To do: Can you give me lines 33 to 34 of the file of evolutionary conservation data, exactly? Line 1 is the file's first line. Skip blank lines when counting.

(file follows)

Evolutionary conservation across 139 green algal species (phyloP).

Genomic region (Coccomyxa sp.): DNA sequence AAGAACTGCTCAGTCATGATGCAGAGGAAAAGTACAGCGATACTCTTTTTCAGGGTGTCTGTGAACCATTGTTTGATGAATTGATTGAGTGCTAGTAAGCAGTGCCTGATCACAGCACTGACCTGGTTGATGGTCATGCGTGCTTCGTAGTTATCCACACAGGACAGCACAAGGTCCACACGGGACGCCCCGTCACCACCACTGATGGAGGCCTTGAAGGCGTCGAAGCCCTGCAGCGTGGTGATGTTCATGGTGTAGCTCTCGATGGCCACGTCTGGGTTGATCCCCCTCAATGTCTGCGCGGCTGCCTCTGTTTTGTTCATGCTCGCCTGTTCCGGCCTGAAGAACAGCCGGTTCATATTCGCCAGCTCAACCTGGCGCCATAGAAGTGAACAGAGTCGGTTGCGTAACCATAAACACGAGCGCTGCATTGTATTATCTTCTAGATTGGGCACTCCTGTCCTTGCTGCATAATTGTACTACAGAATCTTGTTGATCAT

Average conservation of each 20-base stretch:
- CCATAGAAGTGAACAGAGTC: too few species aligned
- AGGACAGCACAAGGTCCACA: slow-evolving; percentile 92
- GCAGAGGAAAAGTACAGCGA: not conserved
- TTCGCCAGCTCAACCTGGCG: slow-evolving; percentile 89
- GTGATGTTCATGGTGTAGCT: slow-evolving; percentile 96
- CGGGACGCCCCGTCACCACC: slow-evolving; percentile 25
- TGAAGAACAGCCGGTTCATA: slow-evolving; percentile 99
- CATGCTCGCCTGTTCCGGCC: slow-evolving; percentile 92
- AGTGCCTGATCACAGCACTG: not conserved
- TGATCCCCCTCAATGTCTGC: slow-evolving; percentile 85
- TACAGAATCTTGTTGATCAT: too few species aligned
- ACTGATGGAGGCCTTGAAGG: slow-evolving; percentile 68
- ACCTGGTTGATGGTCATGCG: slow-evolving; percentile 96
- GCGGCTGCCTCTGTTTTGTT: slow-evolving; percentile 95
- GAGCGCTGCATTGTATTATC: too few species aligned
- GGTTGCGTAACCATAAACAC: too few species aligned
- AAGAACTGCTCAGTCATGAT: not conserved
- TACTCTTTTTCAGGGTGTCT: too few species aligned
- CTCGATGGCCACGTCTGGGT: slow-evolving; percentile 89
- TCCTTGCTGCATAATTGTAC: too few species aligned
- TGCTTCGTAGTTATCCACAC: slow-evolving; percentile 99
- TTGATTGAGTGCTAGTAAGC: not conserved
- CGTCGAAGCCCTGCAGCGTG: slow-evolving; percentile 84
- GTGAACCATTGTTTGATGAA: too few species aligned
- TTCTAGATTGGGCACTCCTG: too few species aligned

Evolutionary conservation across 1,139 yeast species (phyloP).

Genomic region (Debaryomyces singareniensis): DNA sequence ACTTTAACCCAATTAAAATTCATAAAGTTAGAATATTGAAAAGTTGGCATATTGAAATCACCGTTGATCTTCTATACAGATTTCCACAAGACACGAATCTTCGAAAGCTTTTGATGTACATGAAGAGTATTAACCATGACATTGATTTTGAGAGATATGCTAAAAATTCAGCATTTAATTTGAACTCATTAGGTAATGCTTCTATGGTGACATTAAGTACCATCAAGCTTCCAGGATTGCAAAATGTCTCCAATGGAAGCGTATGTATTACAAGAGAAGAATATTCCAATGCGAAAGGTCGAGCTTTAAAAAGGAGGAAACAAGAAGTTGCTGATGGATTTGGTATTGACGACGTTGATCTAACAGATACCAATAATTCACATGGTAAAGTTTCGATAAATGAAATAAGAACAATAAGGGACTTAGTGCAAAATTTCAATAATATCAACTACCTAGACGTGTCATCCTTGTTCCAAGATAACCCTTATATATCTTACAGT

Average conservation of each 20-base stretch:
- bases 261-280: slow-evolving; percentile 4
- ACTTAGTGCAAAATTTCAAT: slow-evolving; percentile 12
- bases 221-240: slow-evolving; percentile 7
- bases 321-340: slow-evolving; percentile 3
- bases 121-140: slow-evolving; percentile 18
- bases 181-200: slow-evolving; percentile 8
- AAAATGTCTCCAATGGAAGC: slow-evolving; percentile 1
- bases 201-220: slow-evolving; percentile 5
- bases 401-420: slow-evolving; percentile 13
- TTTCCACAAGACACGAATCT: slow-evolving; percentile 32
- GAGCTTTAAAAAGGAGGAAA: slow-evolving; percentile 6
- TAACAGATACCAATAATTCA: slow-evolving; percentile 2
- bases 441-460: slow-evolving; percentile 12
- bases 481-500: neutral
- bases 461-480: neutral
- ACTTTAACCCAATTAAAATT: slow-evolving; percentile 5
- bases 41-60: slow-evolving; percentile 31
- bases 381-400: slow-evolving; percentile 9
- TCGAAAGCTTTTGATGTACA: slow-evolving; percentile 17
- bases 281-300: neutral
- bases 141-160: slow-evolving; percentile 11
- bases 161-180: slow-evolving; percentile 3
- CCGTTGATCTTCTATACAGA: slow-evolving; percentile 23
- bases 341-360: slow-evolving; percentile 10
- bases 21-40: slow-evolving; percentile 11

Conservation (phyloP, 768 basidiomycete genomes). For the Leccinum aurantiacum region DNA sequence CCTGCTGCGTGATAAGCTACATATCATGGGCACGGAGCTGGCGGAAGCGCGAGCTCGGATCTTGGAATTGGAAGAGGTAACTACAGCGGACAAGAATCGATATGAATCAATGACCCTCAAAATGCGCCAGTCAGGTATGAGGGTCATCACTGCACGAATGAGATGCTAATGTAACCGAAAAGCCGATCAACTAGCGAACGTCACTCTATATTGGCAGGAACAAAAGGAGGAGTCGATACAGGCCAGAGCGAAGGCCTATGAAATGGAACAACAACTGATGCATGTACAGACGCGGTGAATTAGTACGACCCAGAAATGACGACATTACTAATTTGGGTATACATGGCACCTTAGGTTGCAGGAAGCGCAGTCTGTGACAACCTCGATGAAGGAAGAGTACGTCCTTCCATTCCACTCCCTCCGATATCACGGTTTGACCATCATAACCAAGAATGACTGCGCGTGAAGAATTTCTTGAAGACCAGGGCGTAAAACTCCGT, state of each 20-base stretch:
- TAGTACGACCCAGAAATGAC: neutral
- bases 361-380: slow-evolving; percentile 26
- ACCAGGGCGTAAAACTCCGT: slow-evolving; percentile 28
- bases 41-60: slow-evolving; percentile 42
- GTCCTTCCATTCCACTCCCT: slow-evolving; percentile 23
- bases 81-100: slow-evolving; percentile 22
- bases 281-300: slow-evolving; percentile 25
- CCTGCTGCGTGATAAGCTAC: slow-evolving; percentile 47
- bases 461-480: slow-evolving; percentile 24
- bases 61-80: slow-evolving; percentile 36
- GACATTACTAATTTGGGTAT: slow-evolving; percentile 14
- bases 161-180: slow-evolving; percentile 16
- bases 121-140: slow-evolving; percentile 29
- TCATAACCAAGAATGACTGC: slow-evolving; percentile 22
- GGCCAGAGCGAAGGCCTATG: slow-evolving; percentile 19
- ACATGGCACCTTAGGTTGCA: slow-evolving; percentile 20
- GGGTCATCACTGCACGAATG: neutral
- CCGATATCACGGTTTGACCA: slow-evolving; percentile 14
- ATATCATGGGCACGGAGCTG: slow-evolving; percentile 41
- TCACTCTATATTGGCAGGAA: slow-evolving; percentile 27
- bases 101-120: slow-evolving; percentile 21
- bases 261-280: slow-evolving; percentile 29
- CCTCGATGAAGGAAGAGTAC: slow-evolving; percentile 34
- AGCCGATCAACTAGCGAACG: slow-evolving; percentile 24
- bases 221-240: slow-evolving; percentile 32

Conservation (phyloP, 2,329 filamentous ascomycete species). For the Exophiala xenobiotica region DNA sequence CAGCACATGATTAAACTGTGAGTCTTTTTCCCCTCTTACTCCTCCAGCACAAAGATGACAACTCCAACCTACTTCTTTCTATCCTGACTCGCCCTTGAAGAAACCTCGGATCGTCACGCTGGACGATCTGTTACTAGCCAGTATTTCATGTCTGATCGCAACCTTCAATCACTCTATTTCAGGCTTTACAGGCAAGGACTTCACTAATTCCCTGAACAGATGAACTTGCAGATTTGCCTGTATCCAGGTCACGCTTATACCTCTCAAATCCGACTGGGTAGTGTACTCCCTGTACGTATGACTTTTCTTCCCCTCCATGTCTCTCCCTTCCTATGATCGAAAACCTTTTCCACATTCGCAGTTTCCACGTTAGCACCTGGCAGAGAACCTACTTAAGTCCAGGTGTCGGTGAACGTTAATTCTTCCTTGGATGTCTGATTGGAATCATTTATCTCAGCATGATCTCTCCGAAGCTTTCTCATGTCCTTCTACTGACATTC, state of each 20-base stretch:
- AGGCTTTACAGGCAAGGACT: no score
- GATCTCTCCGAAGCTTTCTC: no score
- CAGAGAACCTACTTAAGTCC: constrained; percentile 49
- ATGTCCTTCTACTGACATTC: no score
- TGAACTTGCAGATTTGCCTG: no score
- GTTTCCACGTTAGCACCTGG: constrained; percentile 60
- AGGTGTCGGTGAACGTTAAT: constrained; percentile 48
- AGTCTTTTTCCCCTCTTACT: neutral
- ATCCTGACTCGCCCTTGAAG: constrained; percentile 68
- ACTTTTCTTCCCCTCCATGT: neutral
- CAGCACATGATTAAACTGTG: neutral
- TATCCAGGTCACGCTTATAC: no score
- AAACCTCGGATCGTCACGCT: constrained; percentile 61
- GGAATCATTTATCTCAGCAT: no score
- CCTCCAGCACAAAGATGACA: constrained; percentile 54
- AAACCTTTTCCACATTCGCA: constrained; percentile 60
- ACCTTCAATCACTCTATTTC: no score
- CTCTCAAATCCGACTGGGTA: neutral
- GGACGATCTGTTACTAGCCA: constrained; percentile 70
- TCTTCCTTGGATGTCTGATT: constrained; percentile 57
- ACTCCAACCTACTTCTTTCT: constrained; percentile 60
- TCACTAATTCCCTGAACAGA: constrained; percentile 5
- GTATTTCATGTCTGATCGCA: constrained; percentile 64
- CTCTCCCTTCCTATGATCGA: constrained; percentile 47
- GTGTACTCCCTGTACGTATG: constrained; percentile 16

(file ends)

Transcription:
- ACTTAGTGCAAAATTTCAAT: slow-evolving; percentile 12
- bases 221-240: slow-evolving; percentile 7